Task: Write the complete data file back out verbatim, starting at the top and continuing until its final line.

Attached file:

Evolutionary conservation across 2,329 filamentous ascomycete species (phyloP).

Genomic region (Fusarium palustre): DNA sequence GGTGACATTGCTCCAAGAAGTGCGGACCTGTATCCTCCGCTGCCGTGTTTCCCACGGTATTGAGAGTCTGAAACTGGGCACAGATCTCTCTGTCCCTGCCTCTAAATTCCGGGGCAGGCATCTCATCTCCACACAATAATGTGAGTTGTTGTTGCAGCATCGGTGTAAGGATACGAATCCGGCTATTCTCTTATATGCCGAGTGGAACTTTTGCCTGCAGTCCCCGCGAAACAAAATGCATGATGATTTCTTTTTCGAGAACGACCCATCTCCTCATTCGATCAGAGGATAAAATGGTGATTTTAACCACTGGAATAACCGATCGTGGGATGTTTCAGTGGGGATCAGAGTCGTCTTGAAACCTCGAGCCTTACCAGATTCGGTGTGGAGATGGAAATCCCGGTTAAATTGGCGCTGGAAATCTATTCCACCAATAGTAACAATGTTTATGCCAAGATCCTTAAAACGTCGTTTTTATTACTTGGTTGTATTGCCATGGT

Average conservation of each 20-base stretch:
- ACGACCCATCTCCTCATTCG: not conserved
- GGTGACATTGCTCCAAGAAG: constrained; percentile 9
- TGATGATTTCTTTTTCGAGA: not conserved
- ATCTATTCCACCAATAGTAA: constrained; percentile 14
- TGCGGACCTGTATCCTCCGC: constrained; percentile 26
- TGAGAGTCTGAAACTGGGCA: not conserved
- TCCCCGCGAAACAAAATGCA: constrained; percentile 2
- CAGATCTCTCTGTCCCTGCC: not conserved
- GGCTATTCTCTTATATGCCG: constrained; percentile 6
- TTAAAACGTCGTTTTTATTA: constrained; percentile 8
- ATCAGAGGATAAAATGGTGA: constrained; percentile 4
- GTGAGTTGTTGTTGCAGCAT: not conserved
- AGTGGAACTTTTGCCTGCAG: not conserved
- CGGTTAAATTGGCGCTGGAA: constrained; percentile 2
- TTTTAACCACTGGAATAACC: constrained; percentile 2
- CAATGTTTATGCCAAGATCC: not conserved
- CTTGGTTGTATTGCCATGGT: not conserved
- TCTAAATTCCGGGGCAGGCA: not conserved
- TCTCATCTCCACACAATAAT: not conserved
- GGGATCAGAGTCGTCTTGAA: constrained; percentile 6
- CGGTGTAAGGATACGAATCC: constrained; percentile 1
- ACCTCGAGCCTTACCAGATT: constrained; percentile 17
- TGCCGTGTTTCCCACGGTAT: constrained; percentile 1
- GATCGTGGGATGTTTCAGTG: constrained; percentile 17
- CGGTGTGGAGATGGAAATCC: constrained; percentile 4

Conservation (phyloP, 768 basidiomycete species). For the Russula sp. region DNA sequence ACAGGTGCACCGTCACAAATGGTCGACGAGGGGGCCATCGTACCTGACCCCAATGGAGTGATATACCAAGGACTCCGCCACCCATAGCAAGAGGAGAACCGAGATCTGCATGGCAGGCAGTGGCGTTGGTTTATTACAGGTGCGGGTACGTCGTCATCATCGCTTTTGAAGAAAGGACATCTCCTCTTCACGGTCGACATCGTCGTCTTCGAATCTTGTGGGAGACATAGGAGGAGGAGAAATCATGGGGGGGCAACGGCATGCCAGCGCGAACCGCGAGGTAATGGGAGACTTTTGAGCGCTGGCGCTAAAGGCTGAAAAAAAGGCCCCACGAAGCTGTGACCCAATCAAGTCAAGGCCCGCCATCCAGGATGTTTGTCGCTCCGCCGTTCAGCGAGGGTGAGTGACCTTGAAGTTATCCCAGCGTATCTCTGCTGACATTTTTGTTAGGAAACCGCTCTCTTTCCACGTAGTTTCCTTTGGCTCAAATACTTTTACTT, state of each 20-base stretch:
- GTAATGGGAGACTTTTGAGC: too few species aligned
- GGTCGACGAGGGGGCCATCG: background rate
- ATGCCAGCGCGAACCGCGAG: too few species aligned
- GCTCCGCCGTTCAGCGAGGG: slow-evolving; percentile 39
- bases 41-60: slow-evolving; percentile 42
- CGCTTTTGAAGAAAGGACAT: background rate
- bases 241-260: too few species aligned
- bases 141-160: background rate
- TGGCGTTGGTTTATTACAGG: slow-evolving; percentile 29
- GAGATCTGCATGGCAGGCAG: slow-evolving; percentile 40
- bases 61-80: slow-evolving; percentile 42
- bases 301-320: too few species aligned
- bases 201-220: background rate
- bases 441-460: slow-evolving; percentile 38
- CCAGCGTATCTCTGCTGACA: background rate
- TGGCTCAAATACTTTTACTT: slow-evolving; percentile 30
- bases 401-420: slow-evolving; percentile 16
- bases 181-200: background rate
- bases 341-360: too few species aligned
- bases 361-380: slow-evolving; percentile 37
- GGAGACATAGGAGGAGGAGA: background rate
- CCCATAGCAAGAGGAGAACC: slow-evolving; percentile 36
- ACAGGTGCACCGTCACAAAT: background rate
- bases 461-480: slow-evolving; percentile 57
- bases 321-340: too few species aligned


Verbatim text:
Evolutionary conservation across 2,329 filamentous ascomycete species (phyloP).

Genomic region (Fusarium palustre): DNA sequence GGTGACATTGCTCCAAGAAGTGCGGACCTGTATCCTCCGCTGCCGTGTTTCCCACGGTATTGAGAGTCTGAAACTGGGCACAGATCTCTCTGTCCCTGCCTCTAAATTCCGGGGCAGGCATCTCATCTCCACACAATAATGTGAGTTGTTGTTGCAGCATCGGTGTAAGGATACGAATCCGGCTATTCTCTTATATGCCGAGTGGAACTTTTGCCTGCAGTCCCCGCGAAACAAAATGCATGATGATTTCTTTTTCGAGAACGACCCATCTCCTCATTCGATCAGAGGATAAAATGGTGATTTTAACCACTGGAATAACCGATCGTGGGATGTTTCAGTGGGGATCAGAGTCGTCTTGAAACCTCGAGCCTTACCAGATTCGGTGTGGAGATGGAAATCCCGGTTAAATTGGCGCTGGAAATCTATTCCACCAATAGTAACAATGTTTATGCCAAGATCCTTAAAACGTCGTTTTTATTACTTGGTTGTATTGCCATGGT

Average conservation of each 20-base stretch:
- ACGACCCATCTCCTCATTCG: not conserved
- GGTGACATTGCTCCAAGAAG: constrained; percentile 9
- TGATGATTTCTTTTTCGAGA: not conserved
- ATCTATTCCACCAATAGTAA: constrained; percentile 14
- TGCGGACCTGTATCCTCCGC: constrained; percentile 26
- TGAGAGTCTGAAACTGGGCA: not conserved
- TCCCCGCGAAACAAAATGCA: constrained; percentile 2
- CAGATCTCTCTGTCCCTGCC: not conserved
- GGCTATTCTCTTATATGCCG: constrained; percentile 6
- TTAAAACGTCGTTTTTATTA: constrained; percentile 8
- ATCAGAGGATAAAATGGTGA: constrained; percentile 4
- GTGAGTTGTTGTTGCAGCAT: not conserved
- AGTGGAACTTTTGCCTGCAG: not conserved
- CGGTTAAATTGGCGCTGGAA: constrained; percentile 2
- TTTTAACCACTGGAATAACC: constrained; percentile 2
- CAATGTTTATGCCAAGATCC: not conserved
- CTTGGTTGTATTGCCATGGT: not conserved
- TCTAAATTCCGGGGCAGGCA: not conserved
- TCTCATCTCCACACAATAAT: not conserved
- GGGATCAGAGTCGTCTTGAA: constrained; percentile 6
- CGGTGTAAGGATACGAATCC: constrained; percentile 1
- ACCTCGAGCCTTACCAGATT: constrained; percentile 17
- TGCCGTGTTTCCCACGGTAT: constrained; percentile 1
- GATCGTGGGATGTTTCAGTG: constrained; percentile 17
- CGGTGTGGAGATGGAAATCC: constrained; percentile 4

Conservation (phyloP, 768 basidiomycete species). For the Russula sp. region DNA sequence ACAGGTGCACCGTCACAAATGGTCGACGAGGGGGCCATCGTACCTGACCCCAATGGAGTGATATACCAAGGACTCCGCCACCCATAGCAAGAGGAGAACCGAGATCTGCATGGCAGGCAGTGGCGTTGGTTTATTACAGGTGCGGGTACGTCGTCATCATCGCTTTTGAAGAAAGGACATCTCCTCTTCACGGTCGACATCGTCGTCTTCGAATCTTGTGGGAGACATAGGAGGAGGAGAAATCATGGGGGGGCAACGGCATGCCAGCGCGAACCGCGAGGTAATGGGAGACTTTTGAGCGCTGGCGCTAAAGGCTGAAAAAAAGGCCCCACGAAGCTGTGACCCAATCAAGTCAAGGCCCGCCATCCAGGATGTTTGTCGCTCCGCCGTTCAGCGAGGGTGAGTGACCTTGAAGTTATCCCAGCGTATCTCTGCTGACATTTTTGTTAGGAAACCGCTCTCTTTCCACGTAGTTTCCTTTGGCTCAAATACTTTTACTT, state of each 20-base stretch:
- GTAATGGGAGACTTTTGAGC: too few species aligned
- GGTCGACGAGGGGGCCATCG: background rate
- ATGCCAGCGCGAACCGCGAG: too few species aligned
- GCTCCGCCGTTCAGCGAGGG: slow-evolving; percentile 39
- bases 41-60: slow-evolving; percentile 42
- CGCTTTTGAAGAAAGGACAT: background rate
- bases 241-260: too few species aligned
- bases 141-160: background rate
- TGGCGTTGGTTTATTACAGG: slow-evolving; percentile 29
- GAGATCTGCATGGCAGGCAG: slow-evolving; percentile 40
- bases 61-80: slow-evolving; percentile 42
- bases 301-320: too few species aligned
- bases 201-220: background rate
- bases 441-460: slow-evolving; percentile 38
- CCAGCGTATCTCTGCTGACA: background rate
- TGGCTCAAATACTTTTACTT: slow-evolving; percentile 30
- bases 401-420: slow-evolving; percentile 16
- bases 181-200: background rate
- bases 341-360: too few species aligned
- bases 361-380: slow-evolving; percentile 37
- GGAGACATAGGAGGAGGAGA: background rate
- CCCATAGCAAGAGGAGAACC: slow-evolving; percentile 36
- ACAGGTGCACCGTCACAAAT: background rate
- bases 461-480: slow-evolving; percentile 57
- bases 321-340: too few species aligned